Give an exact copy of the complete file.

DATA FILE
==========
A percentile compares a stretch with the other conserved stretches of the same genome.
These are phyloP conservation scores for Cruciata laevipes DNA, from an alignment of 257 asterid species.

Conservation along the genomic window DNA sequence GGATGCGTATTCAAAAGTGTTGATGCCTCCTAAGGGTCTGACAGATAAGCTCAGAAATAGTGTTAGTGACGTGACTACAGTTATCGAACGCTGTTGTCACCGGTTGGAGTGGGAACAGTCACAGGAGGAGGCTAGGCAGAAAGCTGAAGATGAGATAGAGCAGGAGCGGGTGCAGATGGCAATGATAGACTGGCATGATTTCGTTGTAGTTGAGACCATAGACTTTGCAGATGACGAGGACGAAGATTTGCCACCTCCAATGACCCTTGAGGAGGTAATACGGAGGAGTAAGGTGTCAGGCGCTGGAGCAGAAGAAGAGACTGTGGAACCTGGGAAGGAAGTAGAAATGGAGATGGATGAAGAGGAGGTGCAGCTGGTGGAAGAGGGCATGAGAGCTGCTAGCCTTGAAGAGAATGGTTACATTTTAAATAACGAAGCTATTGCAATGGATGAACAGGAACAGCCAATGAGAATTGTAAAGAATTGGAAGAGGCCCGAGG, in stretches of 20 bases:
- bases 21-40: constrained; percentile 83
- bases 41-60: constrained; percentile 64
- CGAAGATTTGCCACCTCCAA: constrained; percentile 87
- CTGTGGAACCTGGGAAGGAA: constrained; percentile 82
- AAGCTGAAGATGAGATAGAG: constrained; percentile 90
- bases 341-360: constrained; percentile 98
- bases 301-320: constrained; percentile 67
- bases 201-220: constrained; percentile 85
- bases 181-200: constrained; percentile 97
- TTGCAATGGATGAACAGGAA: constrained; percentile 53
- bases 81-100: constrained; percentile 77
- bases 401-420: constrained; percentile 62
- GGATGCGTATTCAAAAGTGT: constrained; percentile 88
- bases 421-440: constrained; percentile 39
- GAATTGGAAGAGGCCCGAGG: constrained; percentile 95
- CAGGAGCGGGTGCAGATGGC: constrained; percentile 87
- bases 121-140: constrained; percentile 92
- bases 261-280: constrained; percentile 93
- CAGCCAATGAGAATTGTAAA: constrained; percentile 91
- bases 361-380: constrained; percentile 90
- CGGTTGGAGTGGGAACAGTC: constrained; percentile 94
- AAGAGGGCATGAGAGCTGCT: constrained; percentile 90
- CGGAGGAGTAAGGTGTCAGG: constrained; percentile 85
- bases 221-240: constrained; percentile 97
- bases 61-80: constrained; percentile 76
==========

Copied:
A percentile compares a stretch with the other conserved stretches of the same genome.
These are phyloP conservation scores for Cruciata laevipes DNA, from an alignment of 257 asterid species.

Conservation along the genomic window DNA sequence GGATGCGTATTCAAAAGTGTTGATGCCTCCTAAGGGTCTGACAGATAAGCTCAGAAATAGTGTTAGTGACGTGACTACAGTTATCGAACGCTGTTGTCACCGGTTGGAGTGGGAACAGTCACAGGAGGAGGCTAGGCAGAAAGCTGAAGATGAGATAGAGCAGGAGCGGGTGCAGATGGCAATGATAGACTGGCATGATTTCGTTGTAGTTGAGACCATAGACTTTGCAGATGACGAGGACGAAGATTTGCCACCTCCAATGACCCTTGAGGAGGTAATACGGAGGAGTAAGGTGTCAGGCGCTGGAGCAGAAGAAGAGACTGTGGAACCTGGGAAGGAAGTAGAAATGGAGATGGATGAAGAGGAGGTGCAGCTGGTGGAAGAGGGCATGAGAGCTGCTAGCCTTGAAGAGAATGGTTACATTTTAAATAACGAAGCTATTGCAATGGATGAACAGGAACAGCCAATGAGAATTGTAAAGAATTGGAAGAGGCCCGAGG, in stretches of 20 bases:
- bases 21-40: constrained; percentile 83
- bases 41-60: constrained; percentile 64
- CGAAGATTTGCCACCTCCAA: constrained; percentile 87
- CTGTGGAACCTGGGAAGGAA: constrained; percentile 82
- AAGCTGAAGATGAGATAGAG: constrained; percentile 90
- bases 341-360: constrained; percentile 98
- bases 301-320: constrained; percentile 67
- bases 201-220: constrained; percentile 85
- bases 181-200: constrained; percentile 97
- TTGCAATGGATGAACAGGAA: constrained; percentile 53
- bases 81-100: constrained; percentile 77
- bases 401-420: constrained; percentile 62
- GGATGCGTATTCAAAAGTGT: constrained; percentile 88
- bases 421-440: constrained; percentile 39
- GAATTGGAAGAGGCCCGAGG: constrained; percentile 95
- CAGGAGCGGGTGCAGATGGC: constrained; percentile 87
- bases 121-140: constrained; percentile 92
- bases 261-280: constrained; percentile 93
- CAGCCAATGAGAATTGTAAA: constrained; percentile 91
- bases 361-380: constrained; percentile 90
- CGGTTGGAGTGGGAACAGTC: constrained; percentile 94
- AAGAGGGCATGAGAGCTGCT: constrained; percentile 90
- CGGAGGAGTAAGGTGTCAGG: constrained; percentile 85
- bases 221-240: constrained; percentile 97
- bases 61-80: constrained; percentile 76